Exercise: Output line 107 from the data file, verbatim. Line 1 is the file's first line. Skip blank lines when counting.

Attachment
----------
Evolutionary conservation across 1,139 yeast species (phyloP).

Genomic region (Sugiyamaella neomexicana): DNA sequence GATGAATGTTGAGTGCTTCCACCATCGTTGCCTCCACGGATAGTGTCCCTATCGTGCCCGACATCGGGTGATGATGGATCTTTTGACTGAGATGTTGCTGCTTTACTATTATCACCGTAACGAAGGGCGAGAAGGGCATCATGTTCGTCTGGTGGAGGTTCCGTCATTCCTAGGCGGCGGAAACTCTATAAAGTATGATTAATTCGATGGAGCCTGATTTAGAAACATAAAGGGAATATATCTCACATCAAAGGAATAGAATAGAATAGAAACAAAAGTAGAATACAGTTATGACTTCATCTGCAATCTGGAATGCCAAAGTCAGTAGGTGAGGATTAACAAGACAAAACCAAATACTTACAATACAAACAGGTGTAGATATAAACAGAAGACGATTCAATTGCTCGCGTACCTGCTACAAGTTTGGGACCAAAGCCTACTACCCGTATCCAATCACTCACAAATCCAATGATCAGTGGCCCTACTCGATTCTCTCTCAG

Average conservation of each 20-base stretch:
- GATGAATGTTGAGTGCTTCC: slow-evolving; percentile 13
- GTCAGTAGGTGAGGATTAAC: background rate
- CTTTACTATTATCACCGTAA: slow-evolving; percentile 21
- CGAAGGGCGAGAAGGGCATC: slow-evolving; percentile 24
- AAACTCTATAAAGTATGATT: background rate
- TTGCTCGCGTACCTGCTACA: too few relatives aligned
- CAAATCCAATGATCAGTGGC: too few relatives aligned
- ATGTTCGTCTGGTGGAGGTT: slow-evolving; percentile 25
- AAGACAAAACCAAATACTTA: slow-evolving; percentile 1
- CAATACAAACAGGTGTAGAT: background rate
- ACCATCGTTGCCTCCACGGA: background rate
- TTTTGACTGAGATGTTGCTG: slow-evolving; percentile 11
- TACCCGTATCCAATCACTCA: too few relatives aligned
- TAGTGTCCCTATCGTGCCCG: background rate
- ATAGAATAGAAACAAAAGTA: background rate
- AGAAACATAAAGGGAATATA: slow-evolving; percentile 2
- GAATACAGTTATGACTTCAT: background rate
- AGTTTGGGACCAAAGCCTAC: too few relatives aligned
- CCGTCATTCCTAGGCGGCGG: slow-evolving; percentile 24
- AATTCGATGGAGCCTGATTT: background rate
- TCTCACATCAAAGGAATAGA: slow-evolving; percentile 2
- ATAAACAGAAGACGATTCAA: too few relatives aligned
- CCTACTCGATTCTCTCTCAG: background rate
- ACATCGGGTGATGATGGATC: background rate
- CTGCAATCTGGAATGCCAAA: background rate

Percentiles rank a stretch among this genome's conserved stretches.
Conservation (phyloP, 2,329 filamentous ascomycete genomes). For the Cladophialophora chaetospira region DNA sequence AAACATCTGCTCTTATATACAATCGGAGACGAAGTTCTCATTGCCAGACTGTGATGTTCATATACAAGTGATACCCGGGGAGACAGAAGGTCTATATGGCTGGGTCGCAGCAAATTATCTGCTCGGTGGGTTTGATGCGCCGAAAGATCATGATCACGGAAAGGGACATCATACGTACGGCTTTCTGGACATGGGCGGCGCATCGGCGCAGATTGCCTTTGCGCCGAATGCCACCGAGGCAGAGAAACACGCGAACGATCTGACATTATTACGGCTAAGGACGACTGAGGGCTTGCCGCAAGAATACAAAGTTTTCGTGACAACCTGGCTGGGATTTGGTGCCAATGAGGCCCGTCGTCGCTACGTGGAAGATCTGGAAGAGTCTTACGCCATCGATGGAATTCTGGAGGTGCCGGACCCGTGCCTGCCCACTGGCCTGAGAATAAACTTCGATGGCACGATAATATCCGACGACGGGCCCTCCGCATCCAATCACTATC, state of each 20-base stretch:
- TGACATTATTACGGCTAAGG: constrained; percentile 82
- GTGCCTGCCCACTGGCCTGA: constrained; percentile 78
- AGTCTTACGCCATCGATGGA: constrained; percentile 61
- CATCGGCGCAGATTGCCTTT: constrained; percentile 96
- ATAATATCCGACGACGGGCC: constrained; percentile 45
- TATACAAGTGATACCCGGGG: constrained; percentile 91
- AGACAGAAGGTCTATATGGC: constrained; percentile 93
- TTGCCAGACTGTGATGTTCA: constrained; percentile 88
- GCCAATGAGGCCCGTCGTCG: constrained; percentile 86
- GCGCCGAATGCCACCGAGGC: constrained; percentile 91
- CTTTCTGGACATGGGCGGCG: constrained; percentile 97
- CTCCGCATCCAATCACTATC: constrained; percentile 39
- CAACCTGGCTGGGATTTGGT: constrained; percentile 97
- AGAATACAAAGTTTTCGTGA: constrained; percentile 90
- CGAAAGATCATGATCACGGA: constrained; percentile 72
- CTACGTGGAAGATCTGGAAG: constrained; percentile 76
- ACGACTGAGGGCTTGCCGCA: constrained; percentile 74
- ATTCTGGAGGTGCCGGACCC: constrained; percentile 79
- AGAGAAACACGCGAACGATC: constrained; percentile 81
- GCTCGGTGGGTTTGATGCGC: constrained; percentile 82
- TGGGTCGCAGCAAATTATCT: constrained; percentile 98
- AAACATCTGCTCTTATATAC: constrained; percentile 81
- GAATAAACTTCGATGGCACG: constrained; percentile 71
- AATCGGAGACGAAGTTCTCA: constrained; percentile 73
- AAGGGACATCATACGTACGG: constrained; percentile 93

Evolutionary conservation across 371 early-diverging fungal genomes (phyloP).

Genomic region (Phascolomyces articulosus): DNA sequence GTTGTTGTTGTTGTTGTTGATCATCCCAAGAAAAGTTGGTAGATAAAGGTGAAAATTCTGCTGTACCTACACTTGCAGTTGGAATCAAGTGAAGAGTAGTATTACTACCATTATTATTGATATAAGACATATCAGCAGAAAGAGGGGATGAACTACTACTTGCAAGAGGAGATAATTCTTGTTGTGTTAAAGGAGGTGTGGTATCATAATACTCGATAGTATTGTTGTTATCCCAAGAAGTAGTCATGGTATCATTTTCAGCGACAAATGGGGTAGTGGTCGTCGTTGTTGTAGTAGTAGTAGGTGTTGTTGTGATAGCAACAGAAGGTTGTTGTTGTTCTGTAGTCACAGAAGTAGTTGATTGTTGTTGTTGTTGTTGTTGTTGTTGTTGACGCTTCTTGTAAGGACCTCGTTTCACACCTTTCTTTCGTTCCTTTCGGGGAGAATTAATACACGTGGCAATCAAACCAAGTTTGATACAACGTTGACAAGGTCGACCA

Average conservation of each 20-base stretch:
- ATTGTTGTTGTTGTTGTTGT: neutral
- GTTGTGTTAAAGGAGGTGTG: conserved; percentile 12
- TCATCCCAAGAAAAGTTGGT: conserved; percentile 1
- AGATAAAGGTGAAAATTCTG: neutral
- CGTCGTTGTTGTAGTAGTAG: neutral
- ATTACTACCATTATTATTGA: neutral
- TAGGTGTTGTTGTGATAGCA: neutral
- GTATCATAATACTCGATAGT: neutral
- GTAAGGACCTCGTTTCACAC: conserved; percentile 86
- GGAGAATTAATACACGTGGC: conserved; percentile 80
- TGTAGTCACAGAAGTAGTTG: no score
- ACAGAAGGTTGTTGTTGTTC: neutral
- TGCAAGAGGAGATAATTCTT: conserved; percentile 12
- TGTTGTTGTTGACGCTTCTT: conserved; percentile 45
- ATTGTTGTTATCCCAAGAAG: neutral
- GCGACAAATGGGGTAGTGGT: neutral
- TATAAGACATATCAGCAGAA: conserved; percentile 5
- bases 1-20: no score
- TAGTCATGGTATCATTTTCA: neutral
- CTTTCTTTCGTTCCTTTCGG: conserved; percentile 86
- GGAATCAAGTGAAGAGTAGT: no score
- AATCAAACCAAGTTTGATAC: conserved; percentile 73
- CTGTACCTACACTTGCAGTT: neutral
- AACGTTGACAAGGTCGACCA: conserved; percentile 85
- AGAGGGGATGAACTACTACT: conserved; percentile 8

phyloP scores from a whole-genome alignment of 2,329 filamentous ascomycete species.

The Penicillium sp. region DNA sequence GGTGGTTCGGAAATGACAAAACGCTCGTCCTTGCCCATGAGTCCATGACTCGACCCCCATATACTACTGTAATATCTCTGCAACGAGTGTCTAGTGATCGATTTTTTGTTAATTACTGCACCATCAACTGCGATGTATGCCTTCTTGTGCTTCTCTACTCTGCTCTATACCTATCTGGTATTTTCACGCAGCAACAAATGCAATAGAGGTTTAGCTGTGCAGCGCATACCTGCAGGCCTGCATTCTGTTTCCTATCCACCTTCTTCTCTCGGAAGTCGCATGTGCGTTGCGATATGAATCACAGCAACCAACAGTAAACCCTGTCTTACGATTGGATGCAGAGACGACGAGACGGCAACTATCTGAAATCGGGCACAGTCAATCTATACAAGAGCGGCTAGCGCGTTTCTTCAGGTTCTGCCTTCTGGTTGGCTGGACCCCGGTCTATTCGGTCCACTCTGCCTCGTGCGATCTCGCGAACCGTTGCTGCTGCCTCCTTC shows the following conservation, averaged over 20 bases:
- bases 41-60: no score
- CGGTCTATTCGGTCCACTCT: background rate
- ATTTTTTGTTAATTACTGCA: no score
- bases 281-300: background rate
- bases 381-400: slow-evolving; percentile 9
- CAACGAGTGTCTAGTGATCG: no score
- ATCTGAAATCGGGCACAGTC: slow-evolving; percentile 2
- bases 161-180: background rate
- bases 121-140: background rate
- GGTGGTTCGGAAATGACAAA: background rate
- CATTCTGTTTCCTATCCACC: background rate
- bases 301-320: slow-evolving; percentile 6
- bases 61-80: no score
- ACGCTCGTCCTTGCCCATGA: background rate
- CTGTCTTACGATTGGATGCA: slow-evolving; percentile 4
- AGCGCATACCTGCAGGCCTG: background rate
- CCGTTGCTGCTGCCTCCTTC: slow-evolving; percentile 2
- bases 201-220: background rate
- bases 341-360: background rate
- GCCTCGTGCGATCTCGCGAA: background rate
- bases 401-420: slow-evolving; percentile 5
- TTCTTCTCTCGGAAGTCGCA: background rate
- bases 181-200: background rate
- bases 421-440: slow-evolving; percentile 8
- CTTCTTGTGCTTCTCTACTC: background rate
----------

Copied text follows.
- TTCTTCTCTCGGAAGTCGCA: background rate